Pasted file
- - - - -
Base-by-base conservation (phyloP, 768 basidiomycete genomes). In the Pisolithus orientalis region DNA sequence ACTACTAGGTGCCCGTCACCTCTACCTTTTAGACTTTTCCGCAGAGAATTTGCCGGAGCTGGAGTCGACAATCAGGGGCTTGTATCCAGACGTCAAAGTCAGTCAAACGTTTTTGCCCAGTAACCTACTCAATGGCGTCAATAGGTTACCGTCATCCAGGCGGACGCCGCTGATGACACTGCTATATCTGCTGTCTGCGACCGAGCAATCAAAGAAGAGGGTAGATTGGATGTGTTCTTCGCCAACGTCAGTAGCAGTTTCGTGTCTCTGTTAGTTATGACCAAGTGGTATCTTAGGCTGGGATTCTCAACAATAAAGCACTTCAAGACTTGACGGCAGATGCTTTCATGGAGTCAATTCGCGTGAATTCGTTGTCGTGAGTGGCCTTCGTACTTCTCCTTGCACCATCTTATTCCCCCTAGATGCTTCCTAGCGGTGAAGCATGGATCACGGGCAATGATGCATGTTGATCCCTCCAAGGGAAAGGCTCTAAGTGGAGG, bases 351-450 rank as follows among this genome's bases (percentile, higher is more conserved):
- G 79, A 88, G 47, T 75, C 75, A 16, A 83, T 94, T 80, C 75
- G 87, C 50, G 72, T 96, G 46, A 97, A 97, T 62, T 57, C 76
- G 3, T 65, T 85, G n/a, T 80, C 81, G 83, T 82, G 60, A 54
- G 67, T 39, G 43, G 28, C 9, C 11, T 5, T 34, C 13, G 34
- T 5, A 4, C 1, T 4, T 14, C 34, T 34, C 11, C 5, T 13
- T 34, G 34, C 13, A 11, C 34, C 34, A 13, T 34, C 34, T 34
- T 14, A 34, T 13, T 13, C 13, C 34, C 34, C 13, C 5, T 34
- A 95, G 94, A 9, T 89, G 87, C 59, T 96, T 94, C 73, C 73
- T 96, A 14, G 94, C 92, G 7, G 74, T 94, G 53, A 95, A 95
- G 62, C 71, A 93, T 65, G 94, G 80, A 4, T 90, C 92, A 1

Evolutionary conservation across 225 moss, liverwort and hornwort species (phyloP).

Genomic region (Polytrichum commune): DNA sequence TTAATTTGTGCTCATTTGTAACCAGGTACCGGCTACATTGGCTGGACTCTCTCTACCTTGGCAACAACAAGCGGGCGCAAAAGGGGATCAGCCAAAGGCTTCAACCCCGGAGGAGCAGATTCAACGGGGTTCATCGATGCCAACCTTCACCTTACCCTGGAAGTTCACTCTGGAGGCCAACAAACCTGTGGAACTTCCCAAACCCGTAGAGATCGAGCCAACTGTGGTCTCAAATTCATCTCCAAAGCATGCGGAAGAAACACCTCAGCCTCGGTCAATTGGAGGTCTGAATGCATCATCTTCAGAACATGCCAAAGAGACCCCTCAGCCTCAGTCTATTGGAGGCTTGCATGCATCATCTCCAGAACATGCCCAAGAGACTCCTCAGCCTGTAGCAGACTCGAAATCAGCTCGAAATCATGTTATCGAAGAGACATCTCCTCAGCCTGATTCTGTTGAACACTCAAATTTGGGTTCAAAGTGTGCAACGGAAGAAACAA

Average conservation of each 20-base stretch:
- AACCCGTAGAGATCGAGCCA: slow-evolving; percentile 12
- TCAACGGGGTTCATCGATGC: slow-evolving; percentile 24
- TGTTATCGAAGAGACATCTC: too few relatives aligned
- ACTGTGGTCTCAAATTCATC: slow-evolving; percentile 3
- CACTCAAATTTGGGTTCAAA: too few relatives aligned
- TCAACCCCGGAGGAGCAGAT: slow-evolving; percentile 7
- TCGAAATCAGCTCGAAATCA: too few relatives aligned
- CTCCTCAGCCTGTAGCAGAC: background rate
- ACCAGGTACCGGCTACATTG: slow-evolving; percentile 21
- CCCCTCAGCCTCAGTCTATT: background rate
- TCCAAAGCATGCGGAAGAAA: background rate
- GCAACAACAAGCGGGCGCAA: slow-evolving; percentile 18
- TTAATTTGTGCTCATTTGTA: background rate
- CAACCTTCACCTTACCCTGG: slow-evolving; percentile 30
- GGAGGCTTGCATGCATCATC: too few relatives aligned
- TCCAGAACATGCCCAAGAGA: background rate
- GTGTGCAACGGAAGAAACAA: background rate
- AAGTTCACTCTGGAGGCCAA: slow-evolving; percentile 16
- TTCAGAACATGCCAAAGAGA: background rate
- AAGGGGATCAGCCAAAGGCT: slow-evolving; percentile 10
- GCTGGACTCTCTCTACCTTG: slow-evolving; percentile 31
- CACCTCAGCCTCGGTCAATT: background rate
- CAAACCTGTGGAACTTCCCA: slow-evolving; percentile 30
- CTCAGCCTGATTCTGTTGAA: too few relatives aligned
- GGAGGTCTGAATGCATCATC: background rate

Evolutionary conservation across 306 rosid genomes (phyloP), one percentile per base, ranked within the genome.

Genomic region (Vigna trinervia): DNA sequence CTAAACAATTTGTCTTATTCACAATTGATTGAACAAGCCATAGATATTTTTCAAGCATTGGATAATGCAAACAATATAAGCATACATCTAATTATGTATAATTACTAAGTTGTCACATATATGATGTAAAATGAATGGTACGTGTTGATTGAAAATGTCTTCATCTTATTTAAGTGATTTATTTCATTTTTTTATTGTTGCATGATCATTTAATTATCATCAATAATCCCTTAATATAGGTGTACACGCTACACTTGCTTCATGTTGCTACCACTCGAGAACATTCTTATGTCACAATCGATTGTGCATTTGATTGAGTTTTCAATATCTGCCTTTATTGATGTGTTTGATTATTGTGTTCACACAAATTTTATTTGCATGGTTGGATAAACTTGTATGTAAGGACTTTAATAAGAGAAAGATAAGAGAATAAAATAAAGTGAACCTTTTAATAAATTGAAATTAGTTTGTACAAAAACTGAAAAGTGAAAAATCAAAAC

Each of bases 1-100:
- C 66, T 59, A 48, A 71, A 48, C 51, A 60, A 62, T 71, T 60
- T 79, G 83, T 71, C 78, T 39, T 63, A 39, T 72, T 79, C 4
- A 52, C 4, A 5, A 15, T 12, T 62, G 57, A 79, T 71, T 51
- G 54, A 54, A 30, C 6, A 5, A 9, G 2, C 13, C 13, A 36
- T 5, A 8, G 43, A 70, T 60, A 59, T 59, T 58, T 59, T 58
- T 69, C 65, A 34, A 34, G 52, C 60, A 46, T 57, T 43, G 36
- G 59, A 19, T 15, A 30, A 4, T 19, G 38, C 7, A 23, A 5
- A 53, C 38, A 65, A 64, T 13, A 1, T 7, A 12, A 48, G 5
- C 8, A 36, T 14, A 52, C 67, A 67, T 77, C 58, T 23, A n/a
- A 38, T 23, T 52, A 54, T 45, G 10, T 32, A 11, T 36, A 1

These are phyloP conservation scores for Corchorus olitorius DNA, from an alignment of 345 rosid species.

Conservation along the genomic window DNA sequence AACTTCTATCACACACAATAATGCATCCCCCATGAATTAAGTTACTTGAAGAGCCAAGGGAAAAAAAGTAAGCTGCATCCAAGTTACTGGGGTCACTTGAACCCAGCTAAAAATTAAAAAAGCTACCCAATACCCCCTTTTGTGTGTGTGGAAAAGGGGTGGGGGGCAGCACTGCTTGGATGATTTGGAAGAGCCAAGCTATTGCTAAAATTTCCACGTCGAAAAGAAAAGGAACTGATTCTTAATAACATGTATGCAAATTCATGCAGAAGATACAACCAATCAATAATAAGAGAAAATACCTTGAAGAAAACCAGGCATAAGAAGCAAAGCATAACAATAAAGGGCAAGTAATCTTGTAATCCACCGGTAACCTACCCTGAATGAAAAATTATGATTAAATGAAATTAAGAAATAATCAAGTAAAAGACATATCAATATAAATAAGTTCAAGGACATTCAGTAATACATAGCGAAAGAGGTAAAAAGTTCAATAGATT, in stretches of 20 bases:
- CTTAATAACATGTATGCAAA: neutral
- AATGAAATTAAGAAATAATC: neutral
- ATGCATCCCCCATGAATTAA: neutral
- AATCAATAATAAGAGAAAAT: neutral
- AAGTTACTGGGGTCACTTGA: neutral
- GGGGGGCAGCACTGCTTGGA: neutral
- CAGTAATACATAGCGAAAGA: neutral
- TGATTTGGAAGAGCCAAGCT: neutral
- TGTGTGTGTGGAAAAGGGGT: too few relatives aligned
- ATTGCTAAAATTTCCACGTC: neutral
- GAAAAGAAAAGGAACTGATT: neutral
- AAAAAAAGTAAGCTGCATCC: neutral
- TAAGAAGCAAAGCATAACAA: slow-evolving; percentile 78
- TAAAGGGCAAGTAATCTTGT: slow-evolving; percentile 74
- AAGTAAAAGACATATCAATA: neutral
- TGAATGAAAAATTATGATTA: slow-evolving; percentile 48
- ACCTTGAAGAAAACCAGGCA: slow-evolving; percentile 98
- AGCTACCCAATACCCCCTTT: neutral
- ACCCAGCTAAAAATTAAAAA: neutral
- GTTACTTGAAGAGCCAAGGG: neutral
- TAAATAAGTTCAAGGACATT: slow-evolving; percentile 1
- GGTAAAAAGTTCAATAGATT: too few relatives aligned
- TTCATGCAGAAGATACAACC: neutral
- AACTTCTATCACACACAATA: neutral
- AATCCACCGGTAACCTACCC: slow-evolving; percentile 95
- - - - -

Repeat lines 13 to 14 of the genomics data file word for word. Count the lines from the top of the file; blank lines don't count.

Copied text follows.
Genomic region (Polytrichum commune): DNA sequence TTAATTTGTGCTCATTTGTAACCAGGTACCGGCTACATTGGCTGGACTCTCTCTACCTTGGCAACAACAAGCGGGCGCAAAAGGGGATCAGCCAAAGGCTTCAACCCCGGAGGAGCAGATTCAACGGGGTTCATCGATGCCAACCTTCACCTTACCCTGGAAGTTCACTCTGGAGGCCAACAAACCTGTGGAACTTCCCAAACCCGTAGAGATCGAGCCAACTGTGGTCTCAAATTCATCTCCAAAGCATGCGGAAGAAACACCTCAGCCTCGGTCAATTGGAGGTCTGAATGCATCATCTTCAGAACATGCCAAAGAGACCCCTCAGCCTCAGTCTATTGGAGGCTTGCATGCATCATCTCCAGAACATGCCCAAGAGACTCCTCAGCCTGTAGCAGACTCGAAATCAGCTCGAAATCATGTTATCGAAGAGACATCTCCTCAGCCTGATTCTGTTGAACACTCAAATTTGGGTTCAAAGTGTGCAACGGAAGAAACAA

Average conservation of each 20-base stretch: